There is absolutely nothing in Hawking’s slim volume to lead to the conclusion that science is evil or that “Like most conventional scientists, Hawking believes that human beings are not conscious beings. Thus, we are incapable of empathy; incapable of love, pain, suffering or making our own decisions based on free will” (Adams).


    Adams’ 22 minutes of warped although well narrated delusions bear little if any resemblance to anything Hawking has written. The fact that Adams uses Simon Baron-Cohen’s newest work on empathy and evil to bolster his claims in his article discussing his documentary is a bit of a surprise.


    So now all scientists are psychopaths, devoid of empathy. But, don’t worry, because Adams is dripping in empathy and he’s got a plan. We should reject science because the fact that “our world's top physicists such as Stephen Hawking fully embrace the frightening belief that human beings have no consciousness, no minds and no free will is a gigantic warning sign that the human race must not follow ‘science’ blindly to its own self destruction.” Instead, you should follow Adams blindly, and while you’re doing that, make sure you try his long-term storable organics, you know, for when those mindless robots head us towards apocalypse. 


    Adams goes on awhile, trying to work his followers into a frenzy: “Science has become evil, in other words. Through its lack of empathy and its failure to recognize the existence of the mind, it is carrying out agendas that go far beyond mere ‘crimes against humanity’ and border on the demonic.” Nothing like hyperbole, is there?


    Wait, he can bring it up a notch?: “This is a template of absolute evil, carried out in the name of science. And it is being conducted by truly evil human beings who are quite literally psychopathic in that they have no capacity to value the lives or experiences of others. They are the demons who roam our world, destroying everything in their path while attacking those who dare to protect life. These demons must either be transformed or destroyed if we hope to have a sustainable future of life on our planet.”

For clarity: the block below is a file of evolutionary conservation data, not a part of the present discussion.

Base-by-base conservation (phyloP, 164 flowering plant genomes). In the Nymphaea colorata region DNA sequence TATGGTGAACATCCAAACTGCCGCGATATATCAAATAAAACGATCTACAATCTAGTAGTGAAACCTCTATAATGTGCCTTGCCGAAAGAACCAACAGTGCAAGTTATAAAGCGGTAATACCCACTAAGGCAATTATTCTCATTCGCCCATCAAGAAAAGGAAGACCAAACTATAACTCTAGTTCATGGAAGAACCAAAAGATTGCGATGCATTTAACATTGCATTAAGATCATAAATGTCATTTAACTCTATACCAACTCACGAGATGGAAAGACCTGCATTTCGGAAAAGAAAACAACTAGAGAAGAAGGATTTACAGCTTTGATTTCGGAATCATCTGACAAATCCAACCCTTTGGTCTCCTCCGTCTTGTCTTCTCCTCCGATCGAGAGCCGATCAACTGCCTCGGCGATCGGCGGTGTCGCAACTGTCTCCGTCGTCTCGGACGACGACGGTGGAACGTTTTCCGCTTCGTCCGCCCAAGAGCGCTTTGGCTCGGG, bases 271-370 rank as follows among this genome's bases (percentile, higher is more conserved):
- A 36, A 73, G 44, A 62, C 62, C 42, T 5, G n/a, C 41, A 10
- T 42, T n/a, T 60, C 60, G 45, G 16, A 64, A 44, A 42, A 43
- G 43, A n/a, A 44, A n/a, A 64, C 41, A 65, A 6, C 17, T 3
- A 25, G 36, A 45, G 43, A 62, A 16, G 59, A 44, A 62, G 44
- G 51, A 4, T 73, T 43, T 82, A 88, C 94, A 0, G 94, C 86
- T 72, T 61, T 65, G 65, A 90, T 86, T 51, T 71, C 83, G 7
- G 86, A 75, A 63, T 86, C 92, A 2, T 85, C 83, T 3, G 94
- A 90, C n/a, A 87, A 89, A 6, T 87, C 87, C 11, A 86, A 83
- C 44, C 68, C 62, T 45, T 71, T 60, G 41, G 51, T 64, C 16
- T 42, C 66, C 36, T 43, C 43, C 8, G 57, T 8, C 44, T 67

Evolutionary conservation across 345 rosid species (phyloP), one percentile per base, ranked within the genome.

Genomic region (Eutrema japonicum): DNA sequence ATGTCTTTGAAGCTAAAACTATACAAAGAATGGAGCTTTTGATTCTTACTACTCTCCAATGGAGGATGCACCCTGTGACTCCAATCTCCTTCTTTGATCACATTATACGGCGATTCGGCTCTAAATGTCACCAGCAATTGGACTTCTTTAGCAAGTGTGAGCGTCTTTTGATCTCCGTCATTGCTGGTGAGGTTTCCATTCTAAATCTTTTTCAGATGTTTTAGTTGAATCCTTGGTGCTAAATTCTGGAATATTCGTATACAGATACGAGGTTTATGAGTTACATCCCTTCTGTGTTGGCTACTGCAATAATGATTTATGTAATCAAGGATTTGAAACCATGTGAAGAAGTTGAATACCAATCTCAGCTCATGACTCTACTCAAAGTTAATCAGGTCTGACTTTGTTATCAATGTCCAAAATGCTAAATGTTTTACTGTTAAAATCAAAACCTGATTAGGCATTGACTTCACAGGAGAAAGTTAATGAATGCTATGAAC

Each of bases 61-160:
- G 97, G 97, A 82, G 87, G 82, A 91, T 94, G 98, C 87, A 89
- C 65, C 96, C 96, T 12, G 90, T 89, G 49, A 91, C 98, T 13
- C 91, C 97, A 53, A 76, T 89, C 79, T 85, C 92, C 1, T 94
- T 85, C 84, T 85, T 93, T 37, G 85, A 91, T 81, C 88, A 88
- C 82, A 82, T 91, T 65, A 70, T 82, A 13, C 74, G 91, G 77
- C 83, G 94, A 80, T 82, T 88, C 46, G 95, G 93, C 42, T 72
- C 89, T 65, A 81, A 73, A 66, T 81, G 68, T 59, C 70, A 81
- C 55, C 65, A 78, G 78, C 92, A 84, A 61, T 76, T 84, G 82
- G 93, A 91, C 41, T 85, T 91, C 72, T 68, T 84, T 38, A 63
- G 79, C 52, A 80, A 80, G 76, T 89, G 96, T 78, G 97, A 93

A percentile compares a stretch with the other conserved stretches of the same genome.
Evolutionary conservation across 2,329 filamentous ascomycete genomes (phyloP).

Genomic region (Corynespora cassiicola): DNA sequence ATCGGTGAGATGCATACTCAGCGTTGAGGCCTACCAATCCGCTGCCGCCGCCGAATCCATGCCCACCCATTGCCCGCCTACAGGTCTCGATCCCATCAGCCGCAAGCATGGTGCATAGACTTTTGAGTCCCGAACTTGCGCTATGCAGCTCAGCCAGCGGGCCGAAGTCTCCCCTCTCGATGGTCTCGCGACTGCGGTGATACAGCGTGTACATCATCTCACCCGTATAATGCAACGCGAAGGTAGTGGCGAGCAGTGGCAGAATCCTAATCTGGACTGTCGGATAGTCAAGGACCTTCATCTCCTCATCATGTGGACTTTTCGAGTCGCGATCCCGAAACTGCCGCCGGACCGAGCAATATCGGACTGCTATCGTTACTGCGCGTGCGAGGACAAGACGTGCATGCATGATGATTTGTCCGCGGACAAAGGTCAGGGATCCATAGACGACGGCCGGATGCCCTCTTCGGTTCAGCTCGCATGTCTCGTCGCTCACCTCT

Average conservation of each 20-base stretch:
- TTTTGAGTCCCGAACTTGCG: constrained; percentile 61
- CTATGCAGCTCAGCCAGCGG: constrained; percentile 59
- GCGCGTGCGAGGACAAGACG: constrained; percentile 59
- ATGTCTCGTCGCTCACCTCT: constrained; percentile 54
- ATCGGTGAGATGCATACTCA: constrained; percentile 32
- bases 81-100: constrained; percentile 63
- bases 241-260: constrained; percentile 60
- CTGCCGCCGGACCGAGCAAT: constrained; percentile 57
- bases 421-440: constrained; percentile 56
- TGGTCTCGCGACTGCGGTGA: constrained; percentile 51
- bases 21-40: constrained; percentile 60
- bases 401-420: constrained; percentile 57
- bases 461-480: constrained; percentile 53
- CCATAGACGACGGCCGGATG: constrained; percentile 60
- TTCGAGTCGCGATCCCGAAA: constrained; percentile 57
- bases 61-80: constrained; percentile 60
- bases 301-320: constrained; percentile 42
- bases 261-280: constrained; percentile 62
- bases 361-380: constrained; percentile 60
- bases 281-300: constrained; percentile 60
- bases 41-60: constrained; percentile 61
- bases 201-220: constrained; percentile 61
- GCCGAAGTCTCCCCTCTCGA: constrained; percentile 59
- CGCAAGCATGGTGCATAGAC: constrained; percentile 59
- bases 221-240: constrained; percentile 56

Can I get an Amen and pass the collection plate? Selling fear is big business, don’t ya know?


























    Comments

    Gerhard Adam
    Given that this nitwit has followers is probably the most compelling argument against "free will" that there is.  Of course, the guy is a complete idiot and opportunist and what's pathetic is the number of non-thinking people that will simply follow him.

    Mundus vult decipi
    kwombles
    A fair amount of followers, unfortunately, who applaud his logic. Yes, pathetic and a more than a little scary. 
    “Nothing in the world is more dangerous than a sincere ignorance and conscientious stupidity.” --MLK, Jr.
    Gerhard Adam
    I can understand why it might appear scary, but we used to have a philosophy in the military about what was referred to as the 'ten percenters'.  This reference was about the idea that 10% of the population was ultimately a waste of space and would never amount to anything, so there wasn't any point in trying to change them. 
    Mundus vult decipi
    kwombles
    Good point.
    “Nothing in the world is more dangerous than a sincere ignorance and conscientious stupidity.” --MLK, Jr.
    rholley
    Don’t let him get to you – look very carefully at the beginning of your “Health Ranger” article!

    Robert H. Olley / Quondam Physics Department / University of Reading / England
    kwombles
    Gorgeous picture! And you're absolutely right. :)
    “Nothing in the world is more dangerous than a sincere ignorance and conscientious stupidity.” --MLK, Jr.
    I think Robert Olley was referring to the awful and ironic typo in the first sentence... You know, the one where you say that Adams "OUGHT" to have his library card revoked... Not that I don't agree with you! I found this article after a co-worker sent me Adam's article...

    kwombles
    Thanks; perhaps it was a Freudian slip-- Adams ought to be out. :-)
    “Nothing in the world is more dangerous than a sincere ignorance and conscientious stupidity.” --MLK, Jr.